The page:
A Semester in Hong Kong
Hi! My name is Grace. I’m a junior studying civil engineering and this past fall I studied abroad in Hong Kong at the University of Hong Kong. It was one of the most exciting places I’ve ever experienced!
Some differences that I noticed in particular were classes, cuisine, culture. Three C’s! My classes at HKU were BIG. As a Course One student I never realized how accustomed I had become to having 5 classmates and knowing my professors by their first names (shout out to Franz and Admir)! Next up, THE FOOD oh my goodness. The dumplings, noodles, and dim sum were delicious. That being said by the end of my semester I actually craved crunchy vegetables. I know right?! Who craves veggies?
At the start of the semester, as a loud and proud American, it seemed impossible for me to blend into the seemingly reserved and more homogenous Chinese culture, but by the end of the semester I felt at home in Hong Kong.
HKU is different from MIT in terms of the culture surrounding the schools. MIT prides itself on encouraging people to push ideas to their wildest ends through collaboration, whereas Chinese culture is much more reserved. HKU fosters like-mindedness and competitiveness as a pathway to achievement. The status quo at HKU was very much to work hard and conform, while being competitive.
In China, it is considered rude to speak out of turn, and presumptuous to speak your own ideas, rather than follow the professor’s examples. I learned that the hard way by correcting a professor in a 100-person classroom. I got a great deal of awkward stares! I was surprised, but a few of my friends told me that if I have a question next time I should just ask them. I found this directly the opposite of what I had been taught in the west about asking questions. This is just one example of collectivism in the east, which is vastly different from the individualist thinking that permeates western culture.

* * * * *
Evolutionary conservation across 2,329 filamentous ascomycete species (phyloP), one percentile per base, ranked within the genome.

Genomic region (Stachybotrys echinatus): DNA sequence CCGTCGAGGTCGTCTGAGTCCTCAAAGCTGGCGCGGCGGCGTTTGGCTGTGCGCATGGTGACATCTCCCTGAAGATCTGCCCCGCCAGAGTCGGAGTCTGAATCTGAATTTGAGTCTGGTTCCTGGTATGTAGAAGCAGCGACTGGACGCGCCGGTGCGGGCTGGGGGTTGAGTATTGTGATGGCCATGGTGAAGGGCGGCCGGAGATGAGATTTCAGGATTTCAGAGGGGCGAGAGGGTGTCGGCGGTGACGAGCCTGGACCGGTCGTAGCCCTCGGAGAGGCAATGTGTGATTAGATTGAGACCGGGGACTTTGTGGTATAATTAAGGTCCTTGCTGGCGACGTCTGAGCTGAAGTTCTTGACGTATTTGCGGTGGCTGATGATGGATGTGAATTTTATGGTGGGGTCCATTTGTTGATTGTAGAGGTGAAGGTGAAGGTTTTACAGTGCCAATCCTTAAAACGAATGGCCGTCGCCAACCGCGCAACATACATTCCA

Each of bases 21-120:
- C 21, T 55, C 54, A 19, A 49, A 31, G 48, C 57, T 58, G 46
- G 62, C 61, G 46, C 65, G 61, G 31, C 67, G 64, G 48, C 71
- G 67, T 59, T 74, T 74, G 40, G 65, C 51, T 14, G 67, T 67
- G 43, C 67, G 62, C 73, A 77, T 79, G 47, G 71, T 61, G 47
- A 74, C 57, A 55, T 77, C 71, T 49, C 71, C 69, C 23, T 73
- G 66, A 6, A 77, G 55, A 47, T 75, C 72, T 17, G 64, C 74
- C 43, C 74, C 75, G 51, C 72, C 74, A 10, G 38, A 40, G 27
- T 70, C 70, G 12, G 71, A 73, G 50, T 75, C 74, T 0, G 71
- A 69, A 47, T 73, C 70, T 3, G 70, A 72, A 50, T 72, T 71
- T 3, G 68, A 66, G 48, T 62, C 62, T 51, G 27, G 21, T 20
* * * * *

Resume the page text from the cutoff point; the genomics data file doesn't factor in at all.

HKU also runs classes differently. In my experience, they emphasize one way to get a single numerical answer, whereas at MIT professors encourage multiple ways of getting to the correct answer. HKU was far more numerically and physically oriented, while MIT is much more concerned with the understanding a problem conceptually. While this doesn’t allow much wiggle room for new ideas, there was much more agreement at HKU then at MIT on how to proceed with a problem! One thing I really missed was all the TAs at MIT. There were almost never enough at HKU since the school has so many more undergrads then MIT. Another result of that is the resources are more spread out, so the students do not get nearly as hands-on as we do at MIT. As in many cases in China, HKU was hyper efficient in order to handle all of the people!
All in all, my experience was life changing. My perspective was altered and broadened on so many levels it’s difficult to put into words. I have such a sea of amazing experiences and memories to draw from that I could spend a whole week just reminiscing about all of the amazing people I met and all of the exciting things I saw. I will definitely be back to Hong Kong and I encourage everyone reading this to travel as much as possible!